as a limitation was also discussed earlier, and Klapp is
in close agreement with Knight and McDaniel in this
regard: "The human brain has great powers of
abstraction, but is severely limited in channel
capacity."31
Stress is the result of functioning in a
situation of information overload. The four types of
stress in this situation are: decoding (making sense of
information), integrating new facts, dealing with
conflicting information (dissonance), and irrelevance
(unusable information). The responses to overload can
be classed as selective perception. Strategies of
selective perception include: specialization (aids in
decoding), insulation (filtering by other people),
prejudice (rejection of dissonant information), and
procrastination. A common cost of these strategies is
the risk of missing essential information. However,
because of the limited processing ability of people,
such strategies seem unavoidable.32
31Ibid., pp. 47-51.
32Ibid., pp. 60-64.


25
There are three large consequences of
information overload: decision lags, consensus lags,
and meaning gap. Decision lags occur when an overload
of information overwhelms the decision process with too
much detail (This was a criticism often made of the
Carter administration). Consensus lags occur when
information does not travel rapidly enough between
actors involved in a decision:
Consensus lags give trouble at three levels in
most public problems. First, science and
scholarship fail to keep up, by theory building and
research, with the flood of raw data from the
environment. . Science and scholarship feed
their already lagging output into a second level of
decision making, government and administration,
which have their own reasons, such as bureaucratic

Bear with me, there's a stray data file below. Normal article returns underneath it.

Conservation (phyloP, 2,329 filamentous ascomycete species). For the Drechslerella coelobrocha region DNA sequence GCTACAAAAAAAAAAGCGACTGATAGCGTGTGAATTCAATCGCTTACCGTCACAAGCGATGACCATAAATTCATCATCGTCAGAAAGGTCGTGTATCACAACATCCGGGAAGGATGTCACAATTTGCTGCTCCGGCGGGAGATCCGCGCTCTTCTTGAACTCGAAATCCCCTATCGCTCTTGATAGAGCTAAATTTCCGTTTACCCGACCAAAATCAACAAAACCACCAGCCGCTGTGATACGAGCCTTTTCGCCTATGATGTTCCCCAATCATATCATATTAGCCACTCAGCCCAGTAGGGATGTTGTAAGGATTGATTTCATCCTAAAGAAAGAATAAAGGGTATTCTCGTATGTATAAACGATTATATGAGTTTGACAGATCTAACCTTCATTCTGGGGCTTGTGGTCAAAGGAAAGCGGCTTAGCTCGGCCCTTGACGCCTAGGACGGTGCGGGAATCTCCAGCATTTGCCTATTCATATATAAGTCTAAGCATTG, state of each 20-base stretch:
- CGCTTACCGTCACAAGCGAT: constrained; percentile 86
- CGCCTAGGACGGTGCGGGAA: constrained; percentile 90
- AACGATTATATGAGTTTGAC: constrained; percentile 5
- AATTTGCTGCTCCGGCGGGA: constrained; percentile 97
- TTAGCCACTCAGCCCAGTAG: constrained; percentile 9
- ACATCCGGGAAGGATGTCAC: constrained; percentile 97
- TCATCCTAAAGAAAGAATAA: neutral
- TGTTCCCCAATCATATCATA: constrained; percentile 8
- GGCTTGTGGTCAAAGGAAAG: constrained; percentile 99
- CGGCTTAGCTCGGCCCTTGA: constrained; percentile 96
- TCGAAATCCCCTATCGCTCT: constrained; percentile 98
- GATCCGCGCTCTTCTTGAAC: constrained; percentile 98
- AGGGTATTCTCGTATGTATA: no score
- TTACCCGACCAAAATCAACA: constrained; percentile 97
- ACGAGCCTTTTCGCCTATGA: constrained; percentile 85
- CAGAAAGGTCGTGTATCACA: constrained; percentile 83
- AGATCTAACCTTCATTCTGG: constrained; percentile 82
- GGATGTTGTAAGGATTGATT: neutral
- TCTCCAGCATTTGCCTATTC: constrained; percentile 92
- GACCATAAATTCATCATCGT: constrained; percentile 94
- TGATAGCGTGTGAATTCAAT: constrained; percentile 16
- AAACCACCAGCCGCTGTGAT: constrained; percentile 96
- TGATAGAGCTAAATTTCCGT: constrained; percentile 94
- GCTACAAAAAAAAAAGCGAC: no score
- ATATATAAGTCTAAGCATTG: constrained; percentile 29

rigidities and political goals, for being out of
touch with the scientific community. . Below
these two decision levels is a third level, public
opinion, which exerts some effective pressure on
government and administration, but is on the whole
apathetic and uninformed, tends to avoid cross
pressures, and is hard to mobilize. . .
Finally, a meaning gap occurs when people who share the
same information are still unable to agree on purposes
and values for a given situation.33
Should a decision maker manage to filter out and
receive important information from the environment, the
question remains as to what use that decision maker will
be able to make of the information. Most high-ranking
decision makers come from non-technical backgrounds.
Many lawmakers are lawyers, and most bureaucrats are
33Ibid., pp. 66, 68, and 71.


26
professional administrators.34 These persons lack
training in the methods of scientific research, and the
technical issues surrounding the results of that
research. Having a scientific or technical background,
however, is also no guarantee of success in
administering S&T programs. President Carter, who
claimed such a background as a result of his Navy
training as a "nuclear engineer," was often reported to
have difficulty in keeping track of the activities of
the federal government because of his penchant for being